Although it’s hard to top a steak that you’ve grilled in the great outdoors, cold drink in your hand and a fresh breeze on your face, it’s always a great idea to have a back-up plan if the great outdoors isn’t cooperating with your steak cooking plans.
Broiling a steak is an awesome way to cook your steak because it’s a super quick and easy cooking method that makes one heck of a tasty steak, and it’s how we cook our Steaks at the Golden Steer Steakhouse.
Actually, broiling a steak and grilling a steak are actually very similar - both processes use intense and direct heat to cook the steaks, except grilling has the heat source on the bottom and broiling has the heat source on the top.
Follow these simple steps to broil your steak, and you will soon become a huge believer in broiling - a method that’s doable year-round.
Choose Your Steak:
For the best of the best when it comes to steak, be sure to choose USDA prime beef - something at least 1.5 - 2 inches thick and that’s the perfect mixture of tender and juicy as well as flavorful and full of marbling (ribeyes are always delightful). Check out our guide to picking out the perfect cut of steak.
Thaw Your Steak:
Be sure to thaw your steak correctly - a seemingly simple and yet vital step. Skipping out on the proper precautions and steps when thawing a steak can result in unevenly cooked steak, or food poisoning. Whether you start the day before or thaw it the day of, there are different ways for you to properly and safely thaw it. If you’re in need of a refresher for the steak thawing procedure, check out our list of dos and don’ts for thawing your steak.
Season Your Steak:
Liberally season all sides of your steak with salt and pepper (or Sergio's Seasoning for a flavor upgrade), and don’t forget to brush it with oil (checkout our guide to cooking oils to make sure your oil isn’t sabotaging your attempt at that perfectly cooked steak).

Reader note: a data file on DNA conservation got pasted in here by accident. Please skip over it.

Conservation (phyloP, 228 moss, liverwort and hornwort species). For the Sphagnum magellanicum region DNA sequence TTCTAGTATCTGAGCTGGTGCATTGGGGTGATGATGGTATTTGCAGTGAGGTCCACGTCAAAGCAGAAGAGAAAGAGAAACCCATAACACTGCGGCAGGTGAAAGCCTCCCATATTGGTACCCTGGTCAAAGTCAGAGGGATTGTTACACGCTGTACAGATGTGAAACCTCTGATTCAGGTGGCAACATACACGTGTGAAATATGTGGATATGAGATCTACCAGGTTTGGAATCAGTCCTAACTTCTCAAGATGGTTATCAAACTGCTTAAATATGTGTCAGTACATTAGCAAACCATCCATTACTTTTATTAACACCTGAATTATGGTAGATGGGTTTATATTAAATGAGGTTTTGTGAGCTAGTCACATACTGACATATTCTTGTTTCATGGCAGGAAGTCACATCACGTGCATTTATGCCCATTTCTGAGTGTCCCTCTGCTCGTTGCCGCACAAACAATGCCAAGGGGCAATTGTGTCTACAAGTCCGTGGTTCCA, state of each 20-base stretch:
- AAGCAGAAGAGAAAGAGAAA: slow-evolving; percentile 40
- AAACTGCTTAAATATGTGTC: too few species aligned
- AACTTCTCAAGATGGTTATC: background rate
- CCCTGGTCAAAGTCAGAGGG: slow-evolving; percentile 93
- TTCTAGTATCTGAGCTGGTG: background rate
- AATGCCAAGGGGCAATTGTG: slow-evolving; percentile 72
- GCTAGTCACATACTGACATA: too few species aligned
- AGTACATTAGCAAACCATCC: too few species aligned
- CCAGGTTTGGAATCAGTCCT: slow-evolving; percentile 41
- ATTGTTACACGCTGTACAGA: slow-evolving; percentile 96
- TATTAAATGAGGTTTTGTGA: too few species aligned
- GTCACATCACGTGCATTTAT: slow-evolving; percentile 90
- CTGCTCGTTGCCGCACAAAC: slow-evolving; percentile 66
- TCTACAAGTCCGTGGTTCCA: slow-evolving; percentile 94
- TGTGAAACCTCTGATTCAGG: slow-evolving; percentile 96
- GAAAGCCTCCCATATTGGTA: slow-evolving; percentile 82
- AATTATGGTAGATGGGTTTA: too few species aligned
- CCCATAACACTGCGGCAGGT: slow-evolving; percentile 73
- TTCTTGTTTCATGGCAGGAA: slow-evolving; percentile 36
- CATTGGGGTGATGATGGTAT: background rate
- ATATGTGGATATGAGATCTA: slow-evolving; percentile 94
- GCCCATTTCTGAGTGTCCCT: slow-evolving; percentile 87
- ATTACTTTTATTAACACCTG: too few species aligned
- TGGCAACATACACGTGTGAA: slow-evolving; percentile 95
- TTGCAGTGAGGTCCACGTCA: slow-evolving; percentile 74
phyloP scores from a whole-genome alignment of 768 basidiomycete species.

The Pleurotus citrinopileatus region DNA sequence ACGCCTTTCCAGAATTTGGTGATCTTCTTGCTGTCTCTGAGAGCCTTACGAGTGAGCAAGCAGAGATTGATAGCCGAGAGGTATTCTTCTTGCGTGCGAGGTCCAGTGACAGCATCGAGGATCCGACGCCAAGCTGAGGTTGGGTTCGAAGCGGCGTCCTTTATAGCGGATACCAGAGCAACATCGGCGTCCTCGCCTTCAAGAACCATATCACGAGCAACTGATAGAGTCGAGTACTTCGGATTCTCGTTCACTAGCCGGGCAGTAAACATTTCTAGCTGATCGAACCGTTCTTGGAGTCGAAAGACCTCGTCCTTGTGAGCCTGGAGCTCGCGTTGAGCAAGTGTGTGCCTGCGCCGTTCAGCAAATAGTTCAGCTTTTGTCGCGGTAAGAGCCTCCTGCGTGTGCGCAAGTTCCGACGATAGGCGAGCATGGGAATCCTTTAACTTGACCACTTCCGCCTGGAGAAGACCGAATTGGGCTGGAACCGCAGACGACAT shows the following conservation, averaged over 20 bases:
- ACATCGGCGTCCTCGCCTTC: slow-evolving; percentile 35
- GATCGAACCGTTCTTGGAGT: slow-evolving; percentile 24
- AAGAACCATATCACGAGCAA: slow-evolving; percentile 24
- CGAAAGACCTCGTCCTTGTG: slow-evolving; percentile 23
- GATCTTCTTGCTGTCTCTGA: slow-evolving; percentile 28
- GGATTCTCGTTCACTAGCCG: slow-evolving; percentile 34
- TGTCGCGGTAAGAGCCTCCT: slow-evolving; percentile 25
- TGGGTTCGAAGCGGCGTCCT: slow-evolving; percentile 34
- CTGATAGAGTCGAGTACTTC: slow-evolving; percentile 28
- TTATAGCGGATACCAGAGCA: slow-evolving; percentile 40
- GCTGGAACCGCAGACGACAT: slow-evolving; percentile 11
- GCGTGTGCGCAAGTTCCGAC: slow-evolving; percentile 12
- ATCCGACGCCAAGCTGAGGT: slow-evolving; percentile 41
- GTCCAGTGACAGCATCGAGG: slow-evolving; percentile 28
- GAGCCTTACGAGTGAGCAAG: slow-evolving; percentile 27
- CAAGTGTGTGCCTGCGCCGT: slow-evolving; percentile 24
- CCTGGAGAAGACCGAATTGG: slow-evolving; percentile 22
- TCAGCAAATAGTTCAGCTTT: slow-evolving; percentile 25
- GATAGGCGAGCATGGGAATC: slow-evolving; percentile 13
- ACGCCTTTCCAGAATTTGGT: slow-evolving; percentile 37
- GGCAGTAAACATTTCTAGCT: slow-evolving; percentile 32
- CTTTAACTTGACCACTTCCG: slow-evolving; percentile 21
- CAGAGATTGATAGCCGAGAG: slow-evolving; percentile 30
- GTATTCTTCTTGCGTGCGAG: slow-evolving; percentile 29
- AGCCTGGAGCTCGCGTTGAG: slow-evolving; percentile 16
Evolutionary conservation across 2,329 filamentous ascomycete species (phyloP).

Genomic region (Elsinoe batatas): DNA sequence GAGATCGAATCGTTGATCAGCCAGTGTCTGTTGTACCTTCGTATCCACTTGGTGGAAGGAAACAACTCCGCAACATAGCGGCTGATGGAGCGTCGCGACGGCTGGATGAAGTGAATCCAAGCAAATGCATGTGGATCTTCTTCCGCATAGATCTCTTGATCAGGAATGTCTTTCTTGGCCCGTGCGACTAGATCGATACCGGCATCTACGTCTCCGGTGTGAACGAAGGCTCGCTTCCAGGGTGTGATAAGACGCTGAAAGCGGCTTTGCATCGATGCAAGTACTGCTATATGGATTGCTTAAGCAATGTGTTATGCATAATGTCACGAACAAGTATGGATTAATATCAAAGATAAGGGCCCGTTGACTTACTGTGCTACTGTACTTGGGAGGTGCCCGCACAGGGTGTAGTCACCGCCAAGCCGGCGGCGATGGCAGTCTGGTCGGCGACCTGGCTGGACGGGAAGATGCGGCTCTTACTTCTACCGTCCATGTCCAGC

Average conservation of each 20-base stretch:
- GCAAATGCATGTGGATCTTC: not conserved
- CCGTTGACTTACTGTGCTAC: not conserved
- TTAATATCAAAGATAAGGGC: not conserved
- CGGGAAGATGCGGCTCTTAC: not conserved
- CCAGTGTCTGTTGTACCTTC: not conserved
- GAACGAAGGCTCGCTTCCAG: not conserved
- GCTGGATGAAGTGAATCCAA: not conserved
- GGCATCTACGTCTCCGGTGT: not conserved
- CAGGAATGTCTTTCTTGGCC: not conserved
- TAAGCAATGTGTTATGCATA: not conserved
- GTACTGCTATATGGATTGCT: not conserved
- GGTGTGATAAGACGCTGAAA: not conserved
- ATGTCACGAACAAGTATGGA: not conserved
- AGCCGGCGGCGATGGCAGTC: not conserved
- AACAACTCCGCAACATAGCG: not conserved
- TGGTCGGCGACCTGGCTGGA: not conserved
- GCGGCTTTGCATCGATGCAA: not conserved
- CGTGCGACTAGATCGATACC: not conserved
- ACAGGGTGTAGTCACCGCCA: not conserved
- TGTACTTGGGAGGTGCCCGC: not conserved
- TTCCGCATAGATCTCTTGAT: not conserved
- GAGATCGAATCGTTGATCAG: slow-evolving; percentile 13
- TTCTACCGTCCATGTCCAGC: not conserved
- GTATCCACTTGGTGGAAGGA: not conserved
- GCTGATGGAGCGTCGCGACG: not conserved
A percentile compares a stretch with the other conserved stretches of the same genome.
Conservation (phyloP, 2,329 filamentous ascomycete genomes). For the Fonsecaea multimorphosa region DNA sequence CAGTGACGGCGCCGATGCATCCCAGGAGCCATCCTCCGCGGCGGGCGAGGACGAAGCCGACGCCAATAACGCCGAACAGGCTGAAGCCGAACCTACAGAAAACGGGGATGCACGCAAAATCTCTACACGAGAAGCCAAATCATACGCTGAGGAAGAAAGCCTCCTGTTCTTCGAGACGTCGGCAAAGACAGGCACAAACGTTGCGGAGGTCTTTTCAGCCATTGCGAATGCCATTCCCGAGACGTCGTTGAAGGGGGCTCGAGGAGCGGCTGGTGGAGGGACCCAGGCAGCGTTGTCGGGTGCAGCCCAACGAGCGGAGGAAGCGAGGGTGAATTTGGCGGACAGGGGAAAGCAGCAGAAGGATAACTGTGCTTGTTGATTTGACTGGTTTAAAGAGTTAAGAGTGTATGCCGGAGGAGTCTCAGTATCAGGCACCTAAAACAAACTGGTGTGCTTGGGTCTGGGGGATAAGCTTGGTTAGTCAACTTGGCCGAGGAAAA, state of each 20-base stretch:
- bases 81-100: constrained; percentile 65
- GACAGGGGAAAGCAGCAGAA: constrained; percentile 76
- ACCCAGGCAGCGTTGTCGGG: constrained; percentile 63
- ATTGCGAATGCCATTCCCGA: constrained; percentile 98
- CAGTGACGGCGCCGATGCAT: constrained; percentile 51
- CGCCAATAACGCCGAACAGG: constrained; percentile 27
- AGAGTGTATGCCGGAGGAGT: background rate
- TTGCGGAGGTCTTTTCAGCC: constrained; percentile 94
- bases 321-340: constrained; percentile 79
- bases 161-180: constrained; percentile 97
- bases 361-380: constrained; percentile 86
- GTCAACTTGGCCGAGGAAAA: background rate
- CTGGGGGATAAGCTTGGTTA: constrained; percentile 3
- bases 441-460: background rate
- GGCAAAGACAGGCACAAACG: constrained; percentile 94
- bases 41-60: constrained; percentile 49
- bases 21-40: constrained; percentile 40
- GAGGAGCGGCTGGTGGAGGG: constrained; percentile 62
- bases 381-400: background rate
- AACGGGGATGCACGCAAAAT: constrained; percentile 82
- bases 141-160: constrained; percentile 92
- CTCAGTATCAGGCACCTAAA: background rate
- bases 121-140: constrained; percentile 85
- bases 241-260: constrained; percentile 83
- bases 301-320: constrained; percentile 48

For the ultimate steaks, season them 30 minutes ahead of time, or right before you cook them. Although, seasoning them 30 minutes beforehand is ideal so that the flavors have time to work their way into the meat, and the end result is a perfect balance of crusty outside that’s bursting with flavor and meshing with a tender and juicy inside.
For more tips, check out our to-do list for how to season your steaks like a pro, and to take your cooking skills to another level, check out our list of easy-to-do amazing steak crusts.
Bring Your Steak up to Room Temperature:
Let your steaks sit out on a clean space after seasoning them for 30 minutes in order to bring them to room temperature (as opposed to refrigerator temperature) before cooking them - not doing so will risk them cooking unevenly. Checkout our list of the biggest mistakes to avoid when cooking steak.
Prepare Your Broiler:
Preheat your broiler to high heat, and be sure to set the rack 3-4 inches away from the broiler’s heat source, which is either in the oven or under the oven in a drawer. (Consider checking your oven’s manual. With some ovens, you may need to leave the door cracked when using the broiler.)
Roast and Broil Your Steak:
- Preheat your oven to 400°F.
- Place your steaks on a pan, and roast them in the oven for 10 minutes.
- Afterwards, immediately turn your oven to broil. (Note: When you turn the oven to broil and begin to broil them, ensure that the steaks are as close as possible to the broiler so that they receive maximum heat.)
- Broil the steak for 2 minutes, flip it, and then broil it for 2 more.
**cooking times may vary depending on the cut of the steak**
Steak Doneness Temperatures:
For medium-rare, the internal temperature will be 135°F.
For medium, the internal temperature will be about 140°F.
For medium-well, the internal temperature will be about 150°F.
The preferred level of doneness varies for everyone. Check out our guide on how long to cook your steak for the exact temperature that your steak should be at for different levels of doneness), and remember to always use an instant read thermometer to check the doneness of the steak - never guess!
Rest Your Steak:
Don’t skip this step of letting your steak rest for at least 5 minutes. The extra few minutes are worth the wait because if you cut into your steaks too soon, they will lose those marvelous juices that you want to stay in there.
Slice Your Steak:
To slice your steak correctly, slice it against the grain (the direction of the steak’s muscle fibers). This is so important because, when done correctly, it cuts through the muscle fibers of the steak and shortens them, resulting in steak that is much easier to chew.
Now that you can broil steak to perfection with ease, here’s a few other cooking techniques to tackle:
Photo credit: Amirali Mirhashemian